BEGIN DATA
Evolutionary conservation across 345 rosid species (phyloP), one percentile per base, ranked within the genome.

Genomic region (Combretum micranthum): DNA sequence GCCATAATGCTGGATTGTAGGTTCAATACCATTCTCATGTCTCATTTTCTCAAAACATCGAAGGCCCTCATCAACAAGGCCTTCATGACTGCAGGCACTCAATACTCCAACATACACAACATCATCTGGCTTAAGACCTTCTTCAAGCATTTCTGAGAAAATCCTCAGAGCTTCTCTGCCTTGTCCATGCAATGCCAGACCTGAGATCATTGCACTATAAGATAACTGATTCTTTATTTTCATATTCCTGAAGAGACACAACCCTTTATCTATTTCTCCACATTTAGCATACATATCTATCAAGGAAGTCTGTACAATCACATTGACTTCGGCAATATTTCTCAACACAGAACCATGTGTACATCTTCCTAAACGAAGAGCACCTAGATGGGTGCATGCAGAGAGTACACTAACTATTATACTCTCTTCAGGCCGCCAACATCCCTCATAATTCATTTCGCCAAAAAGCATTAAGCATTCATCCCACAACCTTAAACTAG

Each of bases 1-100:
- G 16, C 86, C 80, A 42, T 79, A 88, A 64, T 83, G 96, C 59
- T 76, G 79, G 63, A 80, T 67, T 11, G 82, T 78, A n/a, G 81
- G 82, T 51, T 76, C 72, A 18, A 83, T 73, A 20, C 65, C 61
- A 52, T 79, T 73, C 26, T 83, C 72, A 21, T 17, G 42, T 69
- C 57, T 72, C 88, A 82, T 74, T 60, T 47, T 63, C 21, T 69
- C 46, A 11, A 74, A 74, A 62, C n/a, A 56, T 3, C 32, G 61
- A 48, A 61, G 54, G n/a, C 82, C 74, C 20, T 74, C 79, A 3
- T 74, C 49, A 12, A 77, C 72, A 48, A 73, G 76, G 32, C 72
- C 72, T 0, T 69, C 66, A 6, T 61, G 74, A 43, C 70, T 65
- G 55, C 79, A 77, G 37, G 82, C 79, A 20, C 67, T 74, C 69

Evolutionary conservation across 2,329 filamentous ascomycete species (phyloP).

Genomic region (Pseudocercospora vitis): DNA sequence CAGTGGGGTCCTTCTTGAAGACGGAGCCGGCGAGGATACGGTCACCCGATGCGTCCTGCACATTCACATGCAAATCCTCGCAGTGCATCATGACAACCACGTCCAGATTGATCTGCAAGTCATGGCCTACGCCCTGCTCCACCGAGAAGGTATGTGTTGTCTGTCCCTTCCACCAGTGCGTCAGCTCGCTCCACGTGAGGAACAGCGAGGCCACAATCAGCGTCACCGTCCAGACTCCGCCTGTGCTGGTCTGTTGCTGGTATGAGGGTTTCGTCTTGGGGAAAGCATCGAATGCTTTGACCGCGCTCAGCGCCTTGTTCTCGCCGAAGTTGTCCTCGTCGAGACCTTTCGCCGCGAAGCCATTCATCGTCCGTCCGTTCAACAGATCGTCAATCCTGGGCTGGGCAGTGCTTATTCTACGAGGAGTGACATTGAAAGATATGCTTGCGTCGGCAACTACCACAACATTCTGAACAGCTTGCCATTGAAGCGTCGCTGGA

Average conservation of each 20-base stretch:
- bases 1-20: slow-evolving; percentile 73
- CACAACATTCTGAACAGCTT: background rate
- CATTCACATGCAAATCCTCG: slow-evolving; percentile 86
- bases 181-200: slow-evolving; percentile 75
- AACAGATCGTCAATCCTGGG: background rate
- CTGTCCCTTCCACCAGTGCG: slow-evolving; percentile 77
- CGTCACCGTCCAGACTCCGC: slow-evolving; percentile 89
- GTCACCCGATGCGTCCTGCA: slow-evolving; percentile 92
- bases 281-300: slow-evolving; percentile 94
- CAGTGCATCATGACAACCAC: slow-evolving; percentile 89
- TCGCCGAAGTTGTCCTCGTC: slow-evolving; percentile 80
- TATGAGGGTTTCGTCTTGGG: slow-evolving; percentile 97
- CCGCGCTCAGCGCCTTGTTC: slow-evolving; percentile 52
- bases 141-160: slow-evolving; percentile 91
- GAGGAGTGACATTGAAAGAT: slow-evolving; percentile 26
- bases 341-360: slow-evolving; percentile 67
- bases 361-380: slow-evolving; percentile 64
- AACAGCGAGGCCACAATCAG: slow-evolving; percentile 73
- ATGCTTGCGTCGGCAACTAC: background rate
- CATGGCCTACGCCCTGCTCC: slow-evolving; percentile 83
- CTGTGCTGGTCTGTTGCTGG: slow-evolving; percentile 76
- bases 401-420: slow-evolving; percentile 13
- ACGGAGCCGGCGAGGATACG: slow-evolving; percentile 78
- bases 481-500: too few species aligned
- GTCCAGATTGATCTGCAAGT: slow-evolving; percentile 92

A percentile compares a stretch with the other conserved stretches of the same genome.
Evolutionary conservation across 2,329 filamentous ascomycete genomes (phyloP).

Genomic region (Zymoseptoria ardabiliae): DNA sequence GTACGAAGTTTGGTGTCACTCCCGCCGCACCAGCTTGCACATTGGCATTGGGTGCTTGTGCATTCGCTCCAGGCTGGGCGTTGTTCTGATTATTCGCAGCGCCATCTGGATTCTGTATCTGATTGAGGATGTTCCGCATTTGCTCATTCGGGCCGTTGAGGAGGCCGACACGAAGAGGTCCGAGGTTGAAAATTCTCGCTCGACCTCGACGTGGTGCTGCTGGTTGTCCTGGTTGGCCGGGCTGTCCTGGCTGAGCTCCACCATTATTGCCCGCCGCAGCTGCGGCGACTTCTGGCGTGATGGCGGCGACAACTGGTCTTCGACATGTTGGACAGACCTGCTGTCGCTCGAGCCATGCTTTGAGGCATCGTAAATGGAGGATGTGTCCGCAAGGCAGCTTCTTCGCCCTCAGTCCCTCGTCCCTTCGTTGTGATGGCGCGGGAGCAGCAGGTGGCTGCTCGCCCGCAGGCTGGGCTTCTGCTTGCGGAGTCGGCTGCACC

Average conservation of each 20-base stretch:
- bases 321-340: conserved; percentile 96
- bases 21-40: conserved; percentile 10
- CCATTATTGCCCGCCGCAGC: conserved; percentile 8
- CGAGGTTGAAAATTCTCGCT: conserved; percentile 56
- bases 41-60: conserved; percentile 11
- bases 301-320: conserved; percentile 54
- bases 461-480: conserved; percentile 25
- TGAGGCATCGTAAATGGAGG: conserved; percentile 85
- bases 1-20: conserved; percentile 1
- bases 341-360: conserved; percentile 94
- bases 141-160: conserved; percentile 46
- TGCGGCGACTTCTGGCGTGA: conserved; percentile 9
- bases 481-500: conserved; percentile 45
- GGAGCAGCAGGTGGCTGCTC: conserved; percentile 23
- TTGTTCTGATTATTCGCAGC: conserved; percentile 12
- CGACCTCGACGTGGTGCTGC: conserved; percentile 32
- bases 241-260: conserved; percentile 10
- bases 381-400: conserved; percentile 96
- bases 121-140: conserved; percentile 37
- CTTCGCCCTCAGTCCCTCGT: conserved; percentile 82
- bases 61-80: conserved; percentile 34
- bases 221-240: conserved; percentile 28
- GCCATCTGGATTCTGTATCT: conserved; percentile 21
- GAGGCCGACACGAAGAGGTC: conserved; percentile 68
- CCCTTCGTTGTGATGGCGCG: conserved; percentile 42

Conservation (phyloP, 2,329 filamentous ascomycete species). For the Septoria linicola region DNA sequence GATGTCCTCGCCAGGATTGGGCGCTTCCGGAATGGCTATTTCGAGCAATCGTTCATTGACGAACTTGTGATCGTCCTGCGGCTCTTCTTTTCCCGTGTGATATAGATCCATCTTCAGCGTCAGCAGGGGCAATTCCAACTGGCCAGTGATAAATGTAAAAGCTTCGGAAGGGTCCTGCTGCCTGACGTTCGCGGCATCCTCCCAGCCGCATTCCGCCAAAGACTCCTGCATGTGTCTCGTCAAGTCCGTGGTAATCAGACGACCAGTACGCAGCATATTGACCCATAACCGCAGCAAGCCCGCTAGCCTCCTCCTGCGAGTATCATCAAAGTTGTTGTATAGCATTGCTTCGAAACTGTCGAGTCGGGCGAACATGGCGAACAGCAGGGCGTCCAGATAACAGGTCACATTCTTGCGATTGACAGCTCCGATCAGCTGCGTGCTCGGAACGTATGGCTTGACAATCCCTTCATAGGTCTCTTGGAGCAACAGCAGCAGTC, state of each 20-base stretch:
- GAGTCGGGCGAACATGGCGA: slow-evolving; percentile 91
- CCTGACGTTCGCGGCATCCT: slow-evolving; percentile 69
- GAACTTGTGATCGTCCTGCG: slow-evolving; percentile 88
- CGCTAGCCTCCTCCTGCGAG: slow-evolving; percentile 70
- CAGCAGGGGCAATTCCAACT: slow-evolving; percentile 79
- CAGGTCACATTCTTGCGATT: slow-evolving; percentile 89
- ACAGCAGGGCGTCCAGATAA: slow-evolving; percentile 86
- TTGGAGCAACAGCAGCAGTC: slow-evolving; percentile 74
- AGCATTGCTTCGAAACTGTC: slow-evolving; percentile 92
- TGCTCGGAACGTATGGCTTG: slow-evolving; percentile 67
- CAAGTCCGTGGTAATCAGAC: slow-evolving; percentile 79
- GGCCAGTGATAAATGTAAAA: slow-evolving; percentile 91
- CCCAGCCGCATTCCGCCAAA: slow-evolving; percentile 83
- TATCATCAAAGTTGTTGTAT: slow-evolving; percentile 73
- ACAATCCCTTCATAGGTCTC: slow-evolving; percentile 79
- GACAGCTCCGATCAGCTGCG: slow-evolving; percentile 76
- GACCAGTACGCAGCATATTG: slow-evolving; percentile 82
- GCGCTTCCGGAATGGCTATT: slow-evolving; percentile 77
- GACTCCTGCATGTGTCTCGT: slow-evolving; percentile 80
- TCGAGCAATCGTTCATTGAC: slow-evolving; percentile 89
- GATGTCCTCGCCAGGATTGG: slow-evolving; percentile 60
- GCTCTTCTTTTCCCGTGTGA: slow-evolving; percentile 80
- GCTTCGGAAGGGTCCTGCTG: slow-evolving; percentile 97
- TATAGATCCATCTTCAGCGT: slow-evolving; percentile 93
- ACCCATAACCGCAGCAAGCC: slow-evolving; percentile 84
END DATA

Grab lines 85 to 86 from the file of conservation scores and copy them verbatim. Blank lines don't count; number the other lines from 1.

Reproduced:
- TATCATCAAAGTTGTTGTAT: slow-evolving; percentile 73
- ACAATCCCTTCATAGGTCTC: slow-evolving; percentile 79